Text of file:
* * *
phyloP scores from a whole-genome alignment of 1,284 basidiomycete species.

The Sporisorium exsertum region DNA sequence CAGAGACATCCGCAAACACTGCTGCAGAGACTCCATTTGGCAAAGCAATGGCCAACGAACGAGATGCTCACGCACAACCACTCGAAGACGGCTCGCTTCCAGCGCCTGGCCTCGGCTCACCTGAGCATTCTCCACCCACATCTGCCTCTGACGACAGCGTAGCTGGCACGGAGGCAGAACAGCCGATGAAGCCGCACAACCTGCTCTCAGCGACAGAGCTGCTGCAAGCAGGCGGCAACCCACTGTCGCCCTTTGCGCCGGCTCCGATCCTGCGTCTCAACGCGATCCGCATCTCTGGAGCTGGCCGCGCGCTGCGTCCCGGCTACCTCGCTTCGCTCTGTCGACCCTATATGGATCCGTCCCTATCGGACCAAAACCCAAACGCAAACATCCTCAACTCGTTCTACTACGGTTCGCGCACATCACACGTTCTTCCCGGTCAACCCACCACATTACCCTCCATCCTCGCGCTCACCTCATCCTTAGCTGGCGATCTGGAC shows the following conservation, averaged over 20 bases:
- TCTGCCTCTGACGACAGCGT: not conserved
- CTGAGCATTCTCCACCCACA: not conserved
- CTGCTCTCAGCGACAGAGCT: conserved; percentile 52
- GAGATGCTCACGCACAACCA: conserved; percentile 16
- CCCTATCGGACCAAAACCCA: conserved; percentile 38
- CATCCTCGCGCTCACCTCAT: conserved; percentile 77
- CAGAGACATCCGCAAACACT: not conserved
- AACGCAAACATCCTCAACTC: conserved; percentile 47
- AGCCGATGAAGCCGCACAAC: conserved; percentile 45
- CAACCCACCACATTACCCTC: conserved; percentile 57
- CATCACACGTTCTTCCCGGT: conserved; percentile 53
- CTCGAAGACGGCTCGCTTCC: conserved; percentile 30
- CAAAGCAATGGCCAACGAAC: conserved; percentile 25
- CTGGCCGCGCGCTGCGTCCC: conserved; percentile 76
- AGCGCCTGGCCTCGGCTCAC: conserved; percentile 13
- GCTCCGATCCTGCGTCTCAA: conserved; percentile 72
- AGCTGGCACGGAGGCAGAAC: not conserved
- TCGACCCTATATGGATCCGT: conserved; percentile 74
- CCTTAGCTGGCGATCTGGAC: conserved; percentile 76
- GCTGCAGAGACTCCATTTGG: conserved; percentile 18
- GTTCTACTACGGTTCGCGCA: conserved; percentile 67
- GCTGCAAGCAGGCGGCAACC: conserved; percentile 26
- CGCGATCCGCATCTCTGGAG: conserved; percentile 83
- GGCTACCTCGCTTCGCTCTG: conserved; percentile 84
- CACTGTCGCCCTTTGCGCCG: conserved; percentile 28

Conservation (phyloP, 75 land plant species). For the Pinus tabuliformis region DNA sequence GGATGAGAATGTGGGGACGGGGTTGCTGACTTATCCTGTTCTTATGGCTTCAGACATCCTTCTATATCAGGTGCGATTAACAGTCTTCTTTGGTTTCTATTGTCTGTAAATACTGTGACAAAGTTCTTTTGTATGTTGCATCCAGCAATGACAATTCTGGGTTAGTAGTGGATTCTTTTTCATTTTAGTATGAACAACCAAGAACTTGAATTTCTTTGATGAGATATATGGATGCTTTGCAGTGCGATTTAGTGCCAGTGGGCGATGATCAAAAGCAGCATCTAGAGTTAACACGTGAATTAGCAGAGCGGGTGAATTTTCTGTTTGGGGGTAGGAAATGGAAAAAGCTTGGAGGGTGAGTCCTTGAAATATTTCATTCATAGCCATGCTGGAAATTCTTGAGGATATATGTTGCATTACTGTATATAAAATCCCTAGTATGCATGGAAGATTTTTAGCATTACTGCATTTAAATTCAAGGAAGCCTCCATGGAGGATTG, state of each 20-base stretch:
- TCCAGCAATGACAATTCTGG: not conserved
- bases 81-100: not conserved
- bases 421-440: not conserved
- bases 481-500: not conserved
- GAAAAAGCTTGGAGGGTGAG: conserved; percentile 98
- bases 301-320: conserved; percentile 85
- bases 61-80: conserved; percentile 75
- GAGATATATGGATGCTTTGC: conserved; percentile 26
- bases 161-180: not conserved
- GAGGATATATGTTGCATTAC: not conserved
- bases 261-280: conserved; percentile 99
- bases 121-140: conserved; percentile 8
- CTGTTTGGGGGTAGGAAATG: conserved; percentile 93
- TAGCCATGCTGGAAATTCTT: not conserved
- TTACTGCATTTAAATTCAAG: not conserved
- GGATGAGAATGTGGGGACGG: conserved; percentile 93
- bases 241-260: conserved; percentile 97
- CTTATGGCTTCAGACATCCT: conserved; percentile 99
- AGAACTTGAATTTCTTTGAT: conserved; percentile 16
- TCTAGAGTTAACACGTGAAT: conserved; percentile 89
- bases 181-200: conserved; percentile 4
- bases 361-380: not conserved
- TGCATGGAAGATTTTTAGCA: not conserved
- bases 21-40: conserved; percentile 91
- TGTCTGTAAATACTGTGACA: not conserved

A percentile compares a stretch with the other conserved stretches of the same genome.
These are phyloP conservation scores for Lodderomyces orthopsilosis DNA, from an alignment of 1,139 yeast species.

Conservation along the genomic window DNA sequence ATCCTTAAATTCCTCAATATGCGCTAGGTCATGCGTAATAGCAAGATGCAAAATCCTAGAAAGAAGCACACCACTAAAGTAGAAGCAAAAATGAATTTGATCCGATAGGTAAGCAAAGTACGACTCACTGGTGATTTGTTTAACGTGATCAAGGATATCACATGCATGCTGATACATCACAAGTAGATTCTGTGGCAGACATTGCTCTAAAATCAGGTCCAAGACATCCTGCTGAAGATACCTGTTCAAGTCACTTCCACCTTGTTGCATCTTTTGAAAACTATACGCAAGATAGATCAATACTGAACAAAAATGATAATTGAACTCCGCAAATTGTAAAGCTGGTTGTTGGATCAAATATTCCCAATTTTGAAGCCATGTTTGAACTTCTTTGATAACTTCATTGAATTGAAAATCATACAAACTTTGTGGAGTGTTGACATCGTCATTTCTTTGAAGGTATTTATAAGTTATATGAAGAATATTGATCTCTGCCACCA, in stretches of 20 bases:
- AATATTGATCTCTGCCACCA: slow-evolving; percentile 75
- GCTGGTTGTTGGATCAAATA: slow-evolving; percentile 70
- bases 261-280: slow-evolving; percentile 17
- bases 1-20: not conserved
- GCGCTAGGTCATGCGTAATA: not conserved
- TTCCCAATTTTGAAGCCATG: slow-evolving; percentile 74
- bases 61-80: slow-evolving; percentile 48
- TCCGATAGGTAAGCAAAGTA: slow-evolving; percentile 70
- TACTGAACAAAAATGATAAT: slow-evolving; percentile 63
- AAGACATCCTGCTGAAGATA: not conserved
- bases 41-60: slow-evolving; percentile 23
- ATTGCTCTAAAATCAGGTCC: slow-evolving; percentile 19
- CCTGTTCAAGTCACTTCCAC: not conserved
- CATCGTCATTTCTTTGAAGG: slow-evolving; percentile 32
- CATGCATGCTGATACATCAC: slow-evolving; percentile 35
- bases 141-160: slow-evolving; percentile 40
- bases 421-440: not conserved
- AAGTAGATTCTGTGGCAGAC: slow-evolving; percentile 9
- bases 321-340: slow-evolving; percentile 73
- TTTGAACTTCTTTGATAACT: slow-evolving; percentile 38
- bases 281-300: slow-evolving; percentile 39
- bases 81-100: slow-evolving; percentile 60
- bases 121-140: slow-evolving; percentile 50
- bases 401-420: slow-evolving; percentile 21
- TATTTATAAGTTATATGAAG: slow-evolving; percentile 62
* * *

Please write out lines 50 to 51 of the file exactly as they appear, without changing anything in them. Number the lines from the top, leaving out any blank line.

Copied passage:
- bases 361-380: not conserved
- TGCATGGAAGATTTTTAGCA: not conserved